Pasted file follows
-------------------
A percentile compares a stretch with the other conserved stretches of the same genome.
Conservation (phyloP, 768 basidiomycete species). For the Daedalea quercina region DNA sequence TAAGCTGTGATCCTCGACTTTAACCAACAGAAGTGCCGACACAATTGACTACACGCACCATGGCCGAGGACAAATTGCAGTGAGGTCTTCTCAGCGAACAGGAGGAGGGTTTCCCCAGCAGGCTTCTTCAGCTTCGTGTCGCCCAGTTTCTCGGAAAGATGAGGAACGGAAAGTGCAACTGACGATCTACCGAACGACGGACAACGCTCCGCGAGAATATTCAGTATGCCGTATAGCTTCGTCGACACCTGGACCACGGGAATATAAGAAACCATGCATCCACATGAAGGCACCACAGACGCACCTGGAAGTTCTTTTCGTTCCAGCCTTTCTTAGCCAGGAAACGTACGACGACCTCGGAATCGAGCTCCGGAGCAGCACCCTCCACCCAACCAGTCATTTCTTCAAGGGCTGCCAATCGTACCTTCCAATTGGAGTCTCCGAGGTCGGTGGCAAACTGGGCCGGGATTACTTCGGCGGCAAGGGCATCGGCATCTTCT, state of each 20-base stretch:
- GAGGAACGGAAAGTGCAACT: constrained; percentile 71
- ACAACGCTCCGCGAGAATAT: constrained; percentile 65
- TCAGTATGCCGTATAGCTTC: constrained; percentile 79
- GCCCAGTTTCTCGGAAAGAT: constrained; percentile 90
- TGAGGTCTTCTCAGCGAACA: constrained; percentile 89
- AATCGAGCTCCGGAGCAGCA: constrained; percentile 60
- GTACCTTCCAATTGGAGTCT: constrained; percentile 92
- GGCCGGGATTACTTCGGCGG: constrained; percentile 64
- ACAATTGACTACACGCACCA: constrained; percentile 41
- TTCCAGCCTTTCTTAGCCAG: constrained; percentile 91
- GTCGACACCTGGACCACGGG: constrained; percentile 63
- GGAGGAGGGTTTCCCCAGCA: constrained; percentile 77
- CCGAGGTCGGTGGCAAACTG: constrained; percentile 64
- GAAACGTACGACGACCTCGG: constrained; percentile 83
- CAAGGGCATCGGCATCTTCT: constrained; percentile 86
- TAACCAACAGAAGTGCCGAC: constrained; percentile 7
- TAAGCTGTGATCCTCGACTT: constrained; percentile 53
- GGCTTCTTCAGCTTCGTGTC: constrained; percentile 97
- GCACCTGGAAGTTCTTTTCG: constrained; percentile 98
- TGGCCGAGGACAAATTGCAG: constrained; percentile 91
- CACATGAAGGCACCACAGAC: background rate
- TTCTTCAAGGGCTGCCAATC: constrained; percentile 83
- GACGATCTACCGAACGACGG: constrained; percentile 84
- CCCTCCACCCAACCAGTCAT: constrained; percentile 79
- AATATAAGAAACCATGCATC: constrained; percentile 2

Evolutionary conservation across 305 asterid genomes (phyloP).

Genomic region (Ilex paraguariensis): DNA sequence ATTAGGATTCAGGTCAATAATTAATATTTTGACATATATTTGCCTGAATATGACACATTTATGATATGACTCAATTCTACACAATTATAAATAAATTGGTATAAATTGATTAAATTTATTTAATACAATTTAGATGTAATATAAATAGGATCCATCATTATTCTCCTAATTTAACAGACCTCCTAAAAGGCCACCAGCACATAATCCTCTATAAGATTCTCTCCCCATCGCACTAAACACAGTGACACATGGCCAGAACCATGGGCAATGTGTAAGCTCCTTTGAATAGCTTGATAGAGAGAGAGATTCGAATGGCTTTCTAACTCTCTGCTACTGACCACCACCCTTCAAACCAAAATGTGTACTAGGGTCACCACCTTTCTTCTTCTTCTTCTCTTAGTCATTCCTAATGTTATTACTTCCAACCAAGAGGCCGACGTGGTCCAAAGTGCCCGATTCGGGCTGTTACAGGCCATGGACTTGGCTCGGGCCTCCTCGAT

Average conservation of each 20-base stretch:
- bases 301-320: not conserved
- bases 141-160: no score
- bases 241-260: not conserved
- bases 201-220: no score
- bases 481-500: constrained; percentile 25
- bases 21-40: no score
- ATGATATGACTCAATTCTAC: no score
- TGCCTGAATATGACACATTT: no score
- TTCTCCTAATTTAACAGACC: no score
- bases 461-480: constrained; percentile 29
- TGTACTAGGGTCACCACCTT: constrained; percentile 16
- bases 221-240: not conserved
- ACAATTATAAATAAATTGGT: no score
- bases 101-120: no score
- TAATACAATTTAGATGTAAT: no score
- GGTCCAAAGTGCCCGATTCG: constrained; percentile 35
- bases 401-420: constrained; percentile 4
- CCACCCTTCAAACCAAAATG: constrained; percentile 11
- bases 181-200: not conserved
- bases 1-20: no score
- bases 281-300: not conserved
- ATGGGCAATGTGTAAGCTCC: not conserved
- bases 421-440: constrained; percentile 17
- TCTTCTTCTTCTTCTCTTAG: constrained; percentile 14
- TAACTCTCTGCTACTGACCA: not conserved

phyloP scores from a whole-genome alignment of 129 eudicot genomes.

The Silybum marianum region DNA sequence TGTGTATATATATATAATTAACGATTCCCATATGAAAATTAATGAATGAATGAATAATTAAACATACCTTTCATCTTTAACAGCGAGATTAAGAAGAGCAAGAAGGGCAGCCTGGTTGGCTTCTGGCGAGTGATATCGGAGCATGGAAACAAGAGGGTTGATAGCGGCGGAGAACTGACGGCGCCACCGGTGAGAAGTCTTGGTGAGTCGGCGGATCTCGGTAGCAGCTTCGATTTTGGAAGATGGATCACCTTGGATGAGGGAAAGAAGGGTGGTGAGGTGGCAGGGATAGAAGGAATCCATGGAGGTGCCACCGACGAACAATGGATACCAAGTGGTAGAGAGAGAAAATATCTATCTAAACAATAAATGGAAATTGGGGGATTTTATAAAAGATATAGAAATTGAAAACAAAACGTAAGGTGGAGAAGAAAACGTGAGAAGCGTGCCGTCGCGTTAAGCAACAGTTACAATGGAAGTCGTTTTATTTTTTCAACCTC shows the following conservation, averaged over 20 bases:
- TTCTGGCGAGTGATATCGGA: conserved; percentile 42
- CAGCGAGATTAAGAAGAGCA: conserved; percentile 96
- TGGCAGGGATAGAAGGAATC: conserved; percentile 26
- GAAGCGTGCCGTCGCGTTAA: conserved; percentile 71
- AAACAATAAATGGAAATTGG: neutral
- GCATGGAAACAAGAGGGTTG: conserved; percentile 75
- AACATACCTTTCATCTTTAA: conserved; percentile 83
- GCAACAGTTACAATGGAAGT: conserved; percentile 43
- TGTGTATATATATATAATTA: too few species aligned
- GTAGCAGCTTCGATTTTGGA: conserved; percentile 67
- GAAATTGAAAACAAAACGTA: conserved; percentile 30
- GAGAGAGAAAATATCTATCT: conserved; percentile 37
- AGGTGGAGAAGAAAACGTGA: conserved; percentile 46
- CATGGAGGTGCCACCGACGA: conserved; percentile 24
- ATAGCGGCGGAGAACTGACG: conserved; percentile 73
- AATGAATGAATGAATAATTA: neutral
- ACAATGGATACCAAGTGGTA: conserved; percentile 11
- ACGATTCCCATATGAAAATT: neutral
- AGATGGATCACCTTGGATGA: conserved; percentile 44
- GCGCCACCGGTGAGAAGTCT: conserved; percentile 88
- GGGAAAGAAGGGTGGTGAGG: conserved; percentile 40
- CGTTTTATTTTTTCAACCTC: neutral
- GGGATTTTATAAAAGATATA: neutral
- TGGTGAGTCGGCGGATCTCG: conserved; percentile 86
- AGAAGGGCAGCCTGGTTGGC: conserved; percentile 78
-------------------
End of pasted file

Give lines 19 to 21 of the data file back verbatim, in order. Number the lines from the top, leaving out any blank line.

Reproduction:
- TAAGCTGTGATCCTCGACTT: constrained; percentile 53
- GGCTTCTTCAGCTTCGTGTC: constrained; percentile 97
- GCACCTGGAAGTTCTTTTCG: constrained; percentile 98